Local Jamblasters drip in swampy blues



are the days when you need to convince people of Waterloo Region’s thriving blues scene. If you need proof, however, check out the Jamblasters’ aptly named, sophomore release Swampland. Inspired by the legendary London sessions of Muddy Waters and Howlin’ Wolf, Riley Waters and Hills Walter dish up a tasty gumbo of delta jump blues. Walter, with his bottom-of-the-barrel voice and scorching harmonica, and Waters, on slide and rhythm guitars, share songwriting credits. They get a helping hand from Peter Polfuss on keyboards and bass, Wally Horn and John McKinley on guitar and DW King on drums. Swampland transports listeners to the heat-drenched bayous of the Mississippi swamp, the source and heartland of the blues.

March 05, 2009

Introducing, for the first time ever, the brand-spanking-new, hot-off-the-presses debut release by The Jamblasters, Living the Blues.

Recorded in 1997.

The liner notes offer no explanation as to why a dozen years elapsed between recording and release, but such procrastination is forgivable, given the quality of the tunes.

After all, if Axl Rose can dilly-dally for 14 years before releasing the sixth Guns N’ Roses disc, Chinese Democracy, surely an independent blues band from Kitchener can take their sweet time in self-producing their debut.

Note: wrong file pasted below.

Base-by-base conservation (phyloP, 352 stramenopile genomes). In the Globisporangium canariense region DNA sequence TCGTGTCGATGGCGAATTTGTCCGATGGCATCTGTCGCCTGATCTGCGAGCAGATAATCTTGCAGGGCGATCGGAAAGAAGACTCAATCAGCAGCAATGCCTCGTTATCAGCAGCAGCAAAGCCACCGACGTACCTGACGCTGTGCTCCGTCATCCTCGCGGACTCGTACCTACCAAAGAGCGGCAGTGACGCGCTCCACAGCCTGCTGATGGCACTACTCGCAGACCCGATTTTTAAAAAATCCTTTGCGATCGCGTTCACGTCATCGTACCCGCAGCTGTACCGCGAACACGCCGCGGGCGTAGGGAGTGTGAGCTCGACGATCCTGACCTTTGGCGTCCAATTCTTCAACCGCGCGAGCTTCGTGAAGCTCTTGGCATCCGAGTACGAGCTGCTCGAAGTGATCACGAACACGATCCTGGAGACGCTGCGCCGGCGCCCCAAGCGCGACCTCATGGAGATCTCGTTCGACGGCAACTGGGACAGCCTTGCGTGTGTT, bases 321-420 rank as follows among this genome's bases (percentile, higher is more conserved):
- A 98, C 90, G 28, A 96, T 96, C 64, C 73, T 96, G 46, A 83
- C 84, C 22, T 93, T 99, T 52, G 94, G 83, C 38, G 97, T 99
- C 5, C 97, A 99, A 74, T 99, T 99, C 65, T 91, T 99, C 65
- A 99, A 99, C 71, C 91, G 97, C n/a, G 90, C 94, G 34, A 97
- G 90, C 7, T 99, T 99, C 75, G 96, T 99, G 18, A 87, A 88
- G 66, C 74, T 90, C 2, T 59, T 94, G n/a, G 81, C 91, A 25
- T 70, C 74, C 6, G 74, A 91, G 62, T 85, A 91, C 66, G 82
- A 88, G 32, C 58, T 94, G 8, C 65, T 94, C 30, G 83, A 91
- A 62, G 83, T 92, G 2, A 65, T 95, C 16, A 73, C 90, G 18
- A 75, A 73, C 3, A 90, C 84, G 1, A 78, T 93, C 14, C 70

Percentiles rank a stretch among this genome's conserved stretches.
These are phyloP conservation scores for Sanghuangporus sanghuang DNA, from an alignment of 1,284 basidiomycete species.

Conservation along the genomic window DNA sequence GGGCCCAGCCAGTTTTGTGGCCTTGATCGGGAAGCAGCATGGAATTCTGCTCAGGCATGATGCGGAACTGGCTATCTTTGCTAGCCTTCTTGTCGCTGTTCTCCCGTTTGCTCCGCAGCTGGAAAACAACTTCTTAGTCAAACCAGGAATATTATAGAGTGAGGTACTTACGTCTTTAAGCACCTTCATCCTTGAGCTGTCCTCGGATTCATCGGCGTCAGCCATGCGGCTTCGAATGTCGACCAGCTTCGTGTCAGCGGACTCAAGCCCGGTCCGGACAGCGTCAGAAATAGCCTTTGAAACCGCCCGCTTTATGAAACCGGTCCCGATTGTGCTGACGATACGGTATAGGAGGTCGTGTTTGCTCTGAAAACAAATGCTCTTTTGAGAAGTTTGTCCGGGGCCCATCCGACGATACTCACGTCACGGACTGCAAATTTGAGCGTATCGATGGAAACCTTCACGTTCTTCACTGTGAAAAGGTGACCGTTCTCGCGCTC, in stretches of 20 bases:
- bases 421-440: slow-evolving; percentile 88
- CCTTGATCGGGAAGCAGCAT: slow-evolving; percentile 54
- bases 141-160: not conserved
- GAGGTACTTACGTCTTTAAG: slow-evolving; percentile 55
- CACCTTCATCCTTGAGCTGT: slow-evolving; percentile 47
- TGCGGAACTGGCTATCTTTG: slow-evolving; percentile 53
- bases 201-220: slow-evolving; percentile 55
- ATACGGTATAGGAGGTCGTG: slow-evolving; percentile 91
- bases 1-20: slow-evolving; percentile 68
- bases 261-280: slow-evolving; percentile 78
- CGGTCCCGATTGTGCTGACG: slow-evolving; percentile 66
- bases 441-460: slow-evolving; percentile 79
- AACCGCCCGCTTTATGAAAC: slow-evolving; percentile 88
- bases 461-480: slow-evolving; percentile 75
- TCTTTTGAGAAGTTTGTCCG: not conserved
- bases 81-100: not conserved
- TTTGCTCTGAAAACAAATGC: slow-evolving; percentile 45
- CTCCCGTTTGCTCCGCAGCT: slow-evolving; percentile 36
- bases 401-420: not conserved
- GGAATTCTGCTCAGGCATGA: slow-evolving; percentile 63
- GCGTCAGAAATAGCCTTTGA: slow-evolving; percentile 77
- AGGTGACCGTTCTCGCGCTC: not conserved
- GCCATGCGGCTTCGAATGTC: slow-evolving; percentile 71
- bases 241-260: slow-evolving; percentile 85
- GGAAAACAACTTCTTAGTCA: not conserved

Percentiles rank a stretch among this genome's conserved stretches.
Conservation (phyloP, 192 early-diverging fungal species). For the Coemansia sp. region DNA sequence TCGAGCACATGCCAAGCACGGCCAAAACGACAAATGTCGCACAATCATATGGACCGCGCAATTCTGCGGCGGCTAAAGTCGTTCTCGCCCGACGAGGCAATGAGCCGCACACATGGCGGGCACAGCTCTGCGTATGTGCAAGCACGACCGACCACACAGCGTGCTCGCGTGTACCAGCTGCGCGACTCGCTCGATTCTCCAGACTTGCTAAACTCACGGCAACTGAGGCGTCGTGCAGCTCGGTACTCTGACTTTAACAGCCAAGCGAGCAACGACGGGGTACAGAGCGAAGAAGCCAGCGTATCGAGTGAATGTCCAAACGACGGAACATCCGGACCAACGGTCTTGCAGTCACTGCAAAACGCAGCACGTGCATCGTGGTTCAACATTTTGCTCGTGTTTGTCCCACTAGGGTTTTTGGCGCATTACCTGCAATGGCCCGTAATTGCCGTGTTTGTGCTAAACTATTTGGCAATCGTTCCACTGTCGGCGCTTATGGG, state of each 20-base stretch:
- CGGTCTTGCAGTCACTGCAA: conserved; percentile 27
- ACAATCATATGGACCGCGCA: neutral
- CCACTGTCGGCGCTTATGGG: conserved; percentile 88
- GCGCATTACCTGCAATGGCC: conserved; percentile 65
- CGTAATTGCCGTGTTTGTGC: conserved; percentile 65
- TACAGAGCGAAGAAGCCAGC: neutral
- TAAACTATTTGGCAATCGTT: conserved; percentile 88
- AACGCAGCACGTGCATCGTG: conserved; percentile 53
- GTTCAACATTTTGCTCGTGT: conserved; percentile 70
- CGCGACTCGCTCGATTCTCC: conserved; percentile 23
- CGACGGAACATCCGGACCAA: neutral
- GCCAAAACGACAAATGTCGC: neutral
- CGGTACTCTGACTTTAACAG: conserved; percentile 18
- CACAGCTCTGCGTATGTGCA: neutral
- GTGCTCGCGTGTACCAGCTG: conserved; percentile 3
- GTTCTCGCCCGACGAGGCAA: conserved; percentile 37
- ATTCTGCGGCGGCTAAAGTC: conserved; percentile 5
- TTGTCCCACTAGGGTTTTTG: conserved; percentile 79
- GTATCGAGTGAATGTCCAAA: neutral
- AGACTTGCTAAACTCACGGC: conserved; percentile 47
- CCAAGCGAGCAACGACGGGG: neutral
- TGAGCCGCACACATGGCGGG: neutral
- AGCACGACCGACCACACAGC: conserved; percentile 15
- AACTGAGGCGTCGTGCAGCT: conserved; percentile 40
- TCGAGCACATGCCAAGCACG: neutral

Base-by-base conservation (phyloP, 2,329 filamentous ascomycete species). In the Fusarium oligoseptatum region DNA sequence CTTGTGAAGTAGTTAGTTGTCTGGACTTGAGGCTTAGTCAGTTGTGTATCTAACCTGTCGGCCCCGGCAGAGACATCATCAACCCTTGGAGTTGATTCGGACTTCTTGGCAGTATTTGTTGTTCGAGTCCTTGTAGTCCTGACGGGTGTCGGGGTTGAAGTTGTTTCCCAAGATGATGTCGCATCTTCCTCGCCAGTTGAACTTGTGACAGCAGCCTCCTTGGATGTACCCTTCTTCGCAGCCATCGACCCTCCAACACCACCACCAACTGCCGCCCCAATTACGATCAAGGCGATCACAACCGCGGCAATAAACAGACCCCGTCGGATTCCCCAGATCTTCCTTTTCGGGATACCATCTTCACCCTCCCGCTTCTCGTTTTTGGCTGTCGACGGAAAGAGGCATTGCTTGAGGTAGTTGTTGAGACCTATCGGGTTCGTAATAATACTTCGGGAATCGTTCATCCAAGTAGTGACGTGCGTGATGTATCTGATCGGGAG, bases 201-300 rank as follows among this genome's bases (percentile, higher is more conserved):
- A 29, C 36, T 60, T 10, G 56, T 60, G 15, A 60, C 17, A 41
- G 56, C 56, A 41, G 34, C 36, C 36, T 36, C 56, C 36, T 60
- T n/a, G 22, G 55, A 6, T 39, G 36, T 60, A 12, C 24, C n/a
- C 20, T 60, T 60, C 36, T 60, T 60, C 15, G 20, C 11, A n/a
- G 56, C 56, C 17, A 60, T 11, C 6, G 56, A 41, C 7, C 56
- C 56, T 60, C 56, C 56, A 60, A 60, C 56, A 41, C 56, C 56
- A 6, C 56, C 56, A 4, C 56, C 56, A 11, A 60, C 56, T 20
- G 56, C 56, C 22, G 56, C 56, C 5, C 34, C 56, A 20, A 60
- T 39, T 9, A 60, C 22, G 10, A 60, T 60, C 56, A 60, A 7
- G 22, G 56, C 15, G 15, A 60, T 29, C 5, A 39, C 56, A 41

Given that the music of the Jamblasters — a groovy, swampy spin on classic Delta blues — is firmly rooted in decades-old traditions, it wouldn’t be surprising if the band revealed they actually recorded the album 50 years ago.

Like fine wine (or rather, not-so-fine moonshine), this kind of music improves with age, so perhaps The Jamblasters were just letting their tunes ferment for more than a decade to maximize potency.

If that was the plan, the plan worked. From the opening track, Hellhounds — a broken-heart lament with twangy slide guitar and plaintive harmonica wail — the six-track album transports the listener to the backwoods of Mississippi.

Vocalist Hills Walt — a big dude with a big voice — bemoans lost loves and liquored livers with the gritty panache of B.B. King and other greats of electric blues. When he lets loose and really belts it out, which is frequently, he demonstrates pipes more powerful than a cathedral organ.

The band refuses to tinker with tradition, sticking to the if-it-ain’t-broke philosophy about their chosen genre. It doesn’t make for the most original or adventurous listening experience, but an comfortingly familiar one. It’s music ideally suited to being heard live at a cosy, boozy barroom.

And chances are just such an opportunity will soon arise, as The Jamblasters are currently in the studio working on their yet-unnamed second album.

They’ll certainly be throwing some gigs around town when the next album comes out — ideally in less than a decade this time.

Colin Hunter Within earshot

Rootstime Review from Belgium